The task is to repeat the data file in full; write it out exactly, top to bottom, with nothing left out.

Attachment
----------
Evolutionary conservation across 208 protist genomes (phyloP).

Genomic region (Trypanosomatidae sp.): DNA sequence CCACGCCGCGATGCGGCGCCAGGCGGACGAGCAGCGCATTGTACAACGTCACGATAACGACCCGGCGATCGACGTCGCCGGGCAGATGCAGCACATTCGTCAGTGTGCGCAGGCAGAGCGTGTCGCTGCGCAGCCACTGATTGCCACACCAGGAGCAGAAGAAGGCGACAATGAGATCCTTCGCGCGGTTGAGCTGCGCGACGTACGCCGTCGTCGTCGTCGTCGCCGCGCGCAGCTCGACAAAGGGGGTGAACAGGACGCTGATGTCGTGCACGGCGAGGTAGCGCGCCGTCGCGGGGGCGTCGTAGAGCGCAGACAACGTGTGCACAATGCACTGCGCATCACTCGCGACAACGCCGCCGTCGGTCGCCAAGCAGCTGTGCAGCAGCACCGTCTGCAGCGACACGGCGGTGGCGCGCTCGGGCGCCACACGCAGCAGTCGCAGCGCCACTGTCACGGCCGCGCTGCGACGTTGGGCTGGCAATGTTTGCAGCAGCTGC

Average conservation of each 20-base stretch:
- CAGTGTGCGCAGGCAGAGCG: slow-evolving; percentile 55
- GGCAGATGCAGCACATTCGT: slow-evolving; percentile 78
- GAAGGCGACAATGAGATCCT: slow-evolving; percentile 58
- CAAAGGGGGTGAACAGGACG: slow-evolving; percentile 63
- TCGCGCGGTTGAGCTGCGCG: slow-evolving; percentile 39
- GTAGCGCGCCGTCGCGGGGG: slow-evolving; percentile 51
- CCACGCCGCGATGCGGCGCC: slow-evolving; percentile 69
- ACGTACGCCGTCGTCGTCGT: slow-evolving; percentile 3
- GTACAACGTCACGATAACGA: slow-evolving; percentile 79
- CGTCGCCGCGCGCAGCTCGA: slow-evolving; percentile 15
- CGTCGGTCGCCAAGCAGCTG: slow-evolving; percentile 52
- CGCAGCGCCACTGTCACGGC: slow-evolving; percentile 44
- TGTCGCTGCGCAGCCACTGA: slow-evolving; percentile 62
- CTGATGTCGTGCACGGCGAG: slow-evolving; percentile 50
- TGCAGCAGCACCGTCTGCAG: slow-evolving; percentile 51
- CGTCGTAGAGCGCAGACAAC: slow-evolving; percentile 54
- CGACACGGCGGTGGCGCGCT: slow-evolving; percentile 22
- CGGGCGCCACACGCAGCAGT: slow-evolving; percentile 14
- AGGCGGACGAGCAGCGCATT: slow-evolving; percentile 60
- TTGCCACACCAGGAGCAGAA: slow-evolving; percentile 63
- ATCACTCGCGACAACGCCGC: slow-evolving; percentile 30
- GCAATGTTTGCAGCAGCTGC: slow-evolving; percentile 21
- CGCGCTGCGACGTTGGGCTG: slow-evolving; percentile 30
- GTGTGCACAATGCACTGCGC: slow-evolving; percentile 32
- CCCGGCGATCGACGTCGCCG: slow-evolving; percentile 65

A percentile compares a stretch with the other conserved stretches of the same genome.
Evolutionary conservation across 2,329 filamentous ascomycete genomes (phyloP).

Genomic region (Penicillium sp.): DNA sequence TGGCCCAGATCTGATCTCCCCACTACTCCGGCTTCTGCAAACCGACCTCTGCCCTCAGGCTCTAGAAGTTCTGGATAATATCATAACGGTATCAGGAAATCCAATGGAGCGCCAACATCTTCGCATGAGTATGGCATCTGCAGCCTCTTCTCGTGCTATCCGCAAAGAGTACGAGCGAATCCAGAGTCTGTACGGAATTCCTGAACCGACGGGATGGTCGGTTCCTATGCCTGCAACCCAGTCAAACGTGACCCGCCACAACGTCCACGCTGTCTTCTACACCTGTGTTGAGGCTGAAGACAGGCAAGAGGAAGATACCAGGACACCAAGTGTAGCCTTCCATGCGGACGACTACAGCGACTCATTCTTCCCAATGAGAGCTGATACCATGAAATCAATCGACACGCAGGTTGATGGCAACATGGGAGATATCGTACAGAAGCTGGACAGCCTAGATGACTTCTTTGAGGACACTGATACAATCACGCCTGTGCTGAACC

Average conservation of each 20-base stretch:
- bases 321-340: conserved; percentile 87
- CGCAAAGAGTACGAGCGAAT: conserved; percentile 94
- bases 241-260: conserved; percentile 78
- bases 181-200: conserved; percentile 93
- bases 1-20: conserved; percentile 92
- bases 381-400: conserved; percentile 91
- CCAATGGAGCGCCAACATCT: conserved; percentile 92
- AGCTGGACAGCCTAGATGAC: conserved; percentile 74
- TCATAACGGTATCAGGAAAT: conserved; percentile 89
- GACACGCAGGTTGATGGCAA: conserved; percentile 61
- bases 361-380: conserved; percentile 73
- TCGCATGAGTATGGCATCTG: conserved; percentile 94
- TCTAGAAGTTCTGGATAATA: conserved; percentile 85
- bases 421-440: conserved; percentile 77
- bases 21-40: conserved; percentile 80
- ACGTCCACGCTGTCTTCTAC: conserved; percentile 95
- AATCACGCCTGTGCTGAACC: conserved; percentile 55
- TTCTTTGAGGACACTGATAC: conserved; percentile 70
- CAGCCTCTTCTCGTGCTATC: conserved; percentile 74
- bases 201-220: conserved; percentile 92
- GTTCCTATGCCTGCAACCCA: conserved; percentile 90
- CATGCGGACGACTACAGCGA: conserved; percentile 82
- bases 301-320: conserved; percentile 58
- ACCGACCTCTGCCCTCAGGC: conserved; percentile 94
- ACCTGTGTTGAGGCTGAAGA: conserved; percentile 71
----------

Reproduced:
Evolutionary conservation across 208 protist genomes (phyloP).

Genomic region (Trypanosomatidae sp.): DNA sequence CCACGCCGCGATGCGGCGCCAGGCGGACGAGCAGCGCATTGTACAACGTCACGATAACGACCCGGCGATCGACGTCGCCGGGCAGATGCAGCACATTCGTCAGTGTGCGCAGGCAGAGCGTGTCGCTGCGCAGCCACTGATTGCCACACCAGGAGCAGAAGAAGGCGACAATGAGATCCTTCGCGCGGTTGAGCTGCGCGACGTACGCCGTCGTCGTCGTCGTCGCCGCGCGCAGCTCGACAAAGGGGGTGAACAGGACGCTGATGTCGTGCACGGCGAGGTAGCGCGCCGTCGCGGGGGCGTCGTAGAGCGCAGACAACGTGTGCACAATGCACTGCGCATCACTCGCGACAACGCCGCCGTCGGTCGCCAAGCAGCTGTGCAGCAGCACCGTCTGCAGCGACACGGCGGTGGCGCGCTCGGGCGCCACACGCAGCAGTCGCAGCGCCACTGTCACGGCCGCGCTGCGACGTTGGGCTGGCAATGTTTGCAGCAGCTGC

Average conservation of each 20-base stretch:
- CAGTGTGCGCAGGCAGAGCG: slow-evolving; percentile 55
- GGCAGATGCAGCACATTCGT: slow-evolving; percentile 78
- GAAGGCGACAATGAGATCCT: slow-evolving; percentile 58
- CAAAGGGGGTGAACAGGACG: slow-evolving; percentile 63
- TCGCGCGGTTGAGCTGCGCG: slow-evolving; percentile 39
- GTAGCGCGCCGTCGCGGGGG: slow-evolving; percentile 51
- CCACGCCGCGATGCGGCGCC: slow-evolving; percentile 69
- ACGTACGCCGTCGTCGTCGT: slow-evolving; percentile 3
- GTACAACGTCACGATAACGA: slow-evolving; percentile 79
- CGTCGCCGCGCGCAGCTCGA: slow-evolving; percentile 15
- CGTCGGTCGCCAAGCAGCTG: slow-evolving; percentile 52
- CGCAGCGCCACTGTCACGGC: slow-evolving; percentile 44
- TGTCGCTGCGCAGCCACTGA: slow-evolving; percentile 62
- CTGATGTCGTGCACGGCGAG: slow-evolving; percentile 50
- TGCAGCAGCACCGTCTGCAG: slow-evolving; percentile 51
- CGTCGTAGAGCGCAGACAAC: slow-evolving; percentile 54
- CGACACGGCGGTGGCGCGCT: slow-evolving; percentile 22
- CGGGCGCCACACGCAGCAGT: slow-evolving; percentile 14
- AGGCGGACGAGCAGCGCATT: slow-evolving; percentile 60
- TTGCCACACCAGGAGCAGAA: slow-evolving; percentile 63
- ATCACTCGCGACAACGCCGC: slow-evolving; percentile 30
- GCAATGTTTGCAGCAGCTGC: slow-evolving; percentile 21
- CGCGCTGCGACGTTGGGCTG: slow-evolving; percentile 30
- GTGTGCACAATGCACTGCGC: slow-evolving; percentile 32
- CCCGGCGATCGACGTCGCCG: slow-evolving; percentile 65

A percentile compares a stretch with the other conserved stretches of the same genome.
Evolutionary conservation across 2,329 filamentous ascomycete genomes (phyloP).

Genomic region (Penicillium sp.): DNA sequence TGGCCCAGATCTGATCTCCCCACTACTCCGGCTTCTGCAAACCGACCTCTGCCCTCAGGCTCTAGAAGTTCTGGATAATATCATAACGGTATCAGGAAATCCAATGGAGCGCCAACATCTTCGCATGAGTATGGCATCTGCAGCCTCTTCTCGTGCTATCCGCAAAGAGTACGAGCGAATCCAGAGTCTGTACGGAATTCCTGAACCGACGGGATGGTCGGTTCCTATGCCTGCAACCCAGTCAAACGTGACCCGCCACAACGTCCACGCTGTCTTCTACACCTGTGTTGAGGCTGAAGACAGGCAAGAGGAAGATACCAGGACACCAAGTGTAGCCTTCCATGCGGACGACTACAGCGACTCATTCTTCCCAATGAGAGCTGATACCATGAAATCAATCGACACGCAGGTTGATGGCAACATGGGAGATATCGTACAGAAGCTGGACAGCCTAGATGACTTCTTTGAGGACACTGATACAATCACGCCTGTGCTGAACC

Average conservation of each 20-base stretch:
- bases 321-340: conserved; percentile 87
- CGCAAAGAGTACGAGCGAAT: conserved; percentile 94
- bases 241-260: conserved; percentile 78
- bases 181-200: conserved; percentile 93
- bases 1-20: conserved; percentile 92
- bases 381-400: conserved; percentile 91
- CCAATGGAGCGCCAACATCT: conserved; percentile 92
- AGCTGGACAGCCTAGATGAC: conserved; percentile 74
- TCATAACGGTATCAGGAAAT: conserved; percentile 89
- GACACGCAGGTTGATGGCAA: conserved; percentile 61
- bases 361-380: conserved; percentile 73
- TCGCATGAGTATGGCATCTG: conserved; percentile 94
- TCTAGAAGTTCTGGATAATA: conserved; percentile 85
- bases 421-440: conserved; percentile 77
- bases 21-40: conserved; percentile 80
- ACGTCCACGCTGTCTTCTAC: conserved; percentile 95
- AATCACGCCTGTGCTGAACC: conserved; percentile 55
- TTCTTTGAGGACACTGATAC: conserved; percentile 70
- CAGCCTCTTCTCGTGCTATC: conserved; percentile 74
- bases 201-220: conserved; percentile 92
- GTTCCTATGCCTGCAACCCA: conserved; percentile 90
- CATGCGGACGACTACAGCGA: conserved; percentile 82
- bases 301-320: conserved; percentile 58
- ACCGACCTCTGCCCTCAGGC: conserved; percentile 94
- ACCTGTGTTGAGGCTGAAGA: conserved; percentile 71